Aug. 23 - Families of the 44 miners killed in Marikana gather for a memorial, while the mining companies worry about further union action and investors on production capacity. Joel Flynn reports.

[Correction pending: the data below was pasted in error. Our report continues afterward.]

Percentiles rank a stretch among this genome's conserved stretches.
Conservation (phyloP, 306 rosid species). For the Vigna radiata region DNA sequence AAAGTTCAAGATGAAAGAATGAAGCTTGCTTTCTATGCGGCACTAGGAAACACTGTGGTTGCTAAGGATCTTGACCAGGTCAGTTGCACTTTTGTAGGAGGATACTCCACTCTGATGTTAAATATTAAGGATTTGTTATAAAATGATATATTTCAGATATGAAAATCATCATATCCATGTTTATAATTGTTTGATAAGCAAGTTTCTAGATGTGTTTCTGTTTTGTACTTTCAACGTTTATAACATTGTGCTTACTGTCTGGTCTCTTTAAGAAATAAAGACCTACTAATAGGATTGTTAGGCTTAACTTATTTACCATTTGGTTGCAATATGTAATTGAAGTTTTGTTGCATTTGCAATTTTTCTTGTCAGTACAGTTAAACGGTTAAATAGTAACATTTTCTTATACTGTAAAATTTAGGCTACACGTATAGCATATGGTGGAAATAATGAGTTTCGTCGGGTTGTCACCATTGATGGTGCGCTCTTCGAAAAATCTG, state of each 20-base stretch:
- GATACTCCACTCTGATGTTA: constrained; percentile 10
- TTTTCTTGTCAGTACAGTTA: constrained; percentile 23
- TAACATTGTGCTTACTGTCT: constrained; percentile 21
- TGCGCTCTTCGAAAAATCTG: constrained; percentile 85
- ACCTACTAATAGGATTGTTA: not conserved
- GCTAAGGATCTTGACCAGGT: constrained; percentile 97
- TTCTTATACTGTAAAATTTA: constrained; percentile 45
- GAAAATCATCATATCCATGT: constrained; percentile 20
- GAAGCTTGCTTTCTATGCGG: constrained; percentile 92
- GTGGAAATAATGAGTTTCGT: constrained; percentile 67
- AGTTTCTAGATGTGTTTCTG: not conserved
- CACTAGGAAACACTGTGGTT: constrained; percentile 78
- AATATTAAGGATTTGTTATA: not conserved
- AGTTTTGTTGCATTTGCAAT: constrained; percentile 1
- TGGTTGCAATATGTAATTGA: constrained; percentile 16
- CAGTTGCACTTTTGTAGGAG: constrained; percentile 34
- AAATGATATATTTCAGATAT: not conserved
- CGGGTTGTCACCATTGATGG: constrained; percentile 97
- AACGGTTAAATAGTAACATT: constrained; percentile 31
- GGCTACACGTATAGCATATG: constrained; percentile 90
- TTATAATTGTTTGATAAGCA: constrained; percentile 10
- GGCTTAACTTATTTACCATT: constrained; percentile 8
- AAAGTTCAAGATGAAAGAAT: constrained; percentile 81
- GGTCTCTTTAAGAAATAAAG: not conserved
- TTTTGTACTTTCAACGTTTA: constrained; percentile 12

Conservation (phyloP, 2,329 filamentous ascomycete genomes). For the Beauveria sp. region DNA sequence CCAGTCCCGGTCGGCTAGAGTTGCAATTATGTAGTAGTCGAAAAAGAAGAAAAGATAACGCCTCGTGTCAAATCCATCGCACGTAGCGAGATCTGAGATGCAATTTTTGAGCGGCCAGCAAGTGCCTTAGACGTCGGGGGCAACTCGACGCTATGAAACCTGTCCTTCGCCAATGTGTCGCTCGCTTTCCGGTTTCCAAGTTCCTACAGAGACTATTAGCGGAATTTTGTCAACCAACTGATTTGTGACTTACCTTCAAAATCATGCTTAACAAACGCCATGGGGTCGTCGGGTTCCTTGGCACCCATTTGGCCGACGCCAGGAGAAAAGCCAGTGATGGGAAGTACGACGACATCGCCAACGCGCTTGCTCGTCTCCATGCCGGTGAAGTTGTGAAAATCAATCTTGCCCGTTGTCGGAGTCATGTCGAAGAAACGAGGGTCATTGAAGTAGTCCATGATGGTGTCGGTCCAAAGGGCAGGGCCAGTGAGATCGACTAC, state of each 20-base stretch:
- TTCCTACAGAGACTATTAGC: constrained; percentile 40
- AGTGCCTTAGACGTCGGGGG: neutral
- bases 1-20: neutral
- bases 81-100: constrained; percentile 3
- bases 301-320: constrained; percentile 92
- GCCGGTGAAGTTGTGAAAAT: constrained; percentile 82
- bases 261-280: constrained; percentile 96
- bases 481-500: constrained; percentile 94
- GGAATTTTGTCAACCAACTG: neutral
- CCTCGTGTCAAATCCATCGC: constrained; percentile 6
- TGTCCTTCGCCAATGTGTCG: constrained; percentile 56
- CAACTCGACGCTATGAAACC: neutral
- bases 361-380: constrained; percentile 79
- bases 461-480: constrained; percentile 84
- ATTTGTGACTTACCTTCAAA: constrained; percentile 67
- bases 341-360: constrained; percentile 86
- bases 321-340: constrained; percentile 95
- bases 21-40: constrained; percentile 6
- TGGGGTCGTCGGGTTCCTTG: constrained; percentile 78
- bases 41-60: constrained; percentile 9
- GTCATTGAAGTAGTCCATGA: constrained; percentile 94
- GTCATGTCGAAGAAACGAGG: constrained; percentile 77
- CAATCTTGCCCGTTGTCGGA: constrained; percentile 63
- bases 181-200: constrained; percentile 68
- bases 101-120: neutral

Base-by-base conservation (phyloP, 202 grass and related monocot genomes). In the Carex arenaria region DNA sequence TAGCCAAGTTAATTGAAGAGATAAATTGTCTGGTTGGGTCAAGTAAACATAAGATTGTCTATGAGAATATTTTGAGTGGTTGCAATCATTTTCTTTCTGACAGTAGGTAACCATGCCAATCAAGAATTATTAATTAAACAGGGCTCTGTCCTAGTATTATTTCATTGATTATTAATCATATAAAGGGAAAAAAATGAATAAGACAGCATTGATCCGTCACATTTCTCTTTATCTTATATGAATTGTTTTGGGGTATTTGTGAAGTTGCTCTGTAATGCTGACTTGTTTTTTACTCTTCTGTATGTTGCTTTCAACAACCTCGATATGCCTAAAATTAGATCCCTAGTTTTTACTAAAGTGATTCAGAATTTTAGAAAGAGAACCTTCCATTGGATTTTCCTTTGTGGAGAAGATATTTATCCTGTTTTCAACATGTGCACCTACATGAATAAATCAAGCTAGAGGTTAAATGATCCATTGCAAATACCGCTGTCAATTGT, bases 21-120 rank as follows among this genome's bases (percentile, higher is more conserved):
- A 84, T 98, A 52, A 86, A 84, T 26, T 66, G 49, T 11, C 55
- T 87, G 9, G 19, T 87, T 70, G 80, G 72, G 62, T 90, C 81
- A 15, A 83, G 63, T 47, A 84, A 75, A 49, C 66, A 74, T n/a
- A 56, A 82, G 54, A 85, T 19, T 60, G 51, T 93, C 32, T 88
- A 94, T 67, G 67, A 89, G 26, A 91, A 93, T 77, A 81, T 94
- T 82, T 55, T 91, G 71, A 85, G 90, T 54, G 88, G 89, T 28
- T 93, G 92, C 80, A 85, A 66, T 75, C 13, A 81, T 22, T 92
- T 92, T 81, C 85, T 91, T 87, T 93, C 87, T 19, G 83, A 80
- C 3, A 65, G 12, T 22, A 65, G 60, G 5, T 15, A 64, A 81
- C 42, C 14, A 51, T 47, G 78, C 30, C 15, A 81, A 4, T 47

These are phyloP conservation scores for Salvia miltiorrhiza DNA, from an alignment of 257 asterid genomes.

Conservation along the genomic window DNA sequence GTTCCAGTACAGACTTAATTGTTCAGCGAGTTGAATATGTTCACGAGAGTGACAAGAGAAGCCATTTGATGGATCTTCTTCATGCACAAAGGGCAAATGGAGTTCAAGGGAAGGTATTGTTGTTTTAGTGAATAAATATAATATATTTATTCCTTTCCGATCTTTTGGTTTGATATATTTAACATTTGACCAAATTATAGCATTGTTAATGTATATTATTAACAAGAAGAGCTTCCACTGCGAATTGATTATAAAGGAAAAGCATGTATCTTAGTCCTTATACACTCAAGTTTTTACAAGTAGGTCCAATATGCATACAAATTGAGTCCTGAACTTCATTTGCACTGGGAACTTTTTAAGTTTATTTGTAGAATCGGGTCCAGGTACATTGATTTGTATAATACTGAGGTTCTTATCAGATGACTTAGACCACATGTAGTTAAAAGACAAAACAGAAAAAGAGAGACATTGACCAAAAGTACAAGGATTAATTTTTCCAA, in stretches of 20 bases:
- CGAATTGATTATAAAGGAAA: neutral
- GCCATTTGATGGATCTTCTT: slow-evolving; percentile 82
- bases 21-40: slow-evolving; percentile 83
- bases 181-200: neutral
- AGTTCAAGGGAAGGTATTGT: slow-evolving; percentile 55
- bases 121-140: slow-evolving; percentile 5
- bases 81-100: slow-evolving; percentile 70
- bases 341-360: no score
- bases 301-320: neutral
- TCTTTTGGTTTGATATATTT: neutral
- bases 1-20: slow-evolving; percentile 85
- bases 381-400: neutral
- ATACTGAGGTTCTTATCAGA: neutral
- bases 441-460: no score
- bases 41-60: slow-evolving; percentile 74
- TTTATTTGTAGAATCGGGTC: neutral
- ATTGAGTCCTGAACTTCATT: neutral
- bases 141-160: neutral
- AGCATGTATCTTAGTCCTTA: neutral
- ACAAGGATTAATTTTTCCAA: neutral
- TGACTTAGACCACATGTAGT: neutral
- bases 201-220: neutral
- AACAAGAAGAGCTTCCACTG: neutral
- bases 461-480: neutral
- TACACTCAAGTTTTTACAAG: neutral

Mourning their loved ones. Thousands gather to remember the 44 miners who were killed in South Africa last week. Anger over the deaths is growing - and some of it is aimed at mine owners. (SOUNDBITE) Family member who lost two children, Baba Goloza, saying (Xhosa): "I blame the mine, the very same company that hired them neglected them. They could have resolved the situation." Since labour unions began strike action at Lonmin's Marikana mine platinum prices have risen, stoking worries about investing in Africa's biggest economy. Nik Stanojevic is an equity analyst at Brewin Dolphin. (SOUNDBITE) Brewin Dolphin Equity Analyst, Nik Stanojevic, saying (English): "I would say Lonmin is not alone in its union relations. In South Africa, and especially in platinum, there have been difficult union relations for a very long time, so I wouldn't be surprised if other companies had problems, but at the same time I don't think Lonmin is alone in its union issues." Anglo-American, the world's top platinum producer with 45 percent of global supply , said on Wednesday its South African workers had demanded higher wages. Labour action at one of Royal Bafokeng's mines has also halted production there. Platinum prices are now at their highest since early May with little sign of a fall. (SOUNDBITE) Brewin Dolphin Equity Analyst, Nik Stanojevic, saying (English): "The market remains oversupplied. This obviously has caused a rally in prices because production has been disrupted. However, going forward it's not enough to change the supply and demand balance, and I think the market should not do too well going forward." President Jacob Zuma visited the Lonmin mine on Wednesday . With South Africa holding around 80% of the world's platinum how he - and mine owners - handle this crisis will be crucial Joel Flynn, Reuters.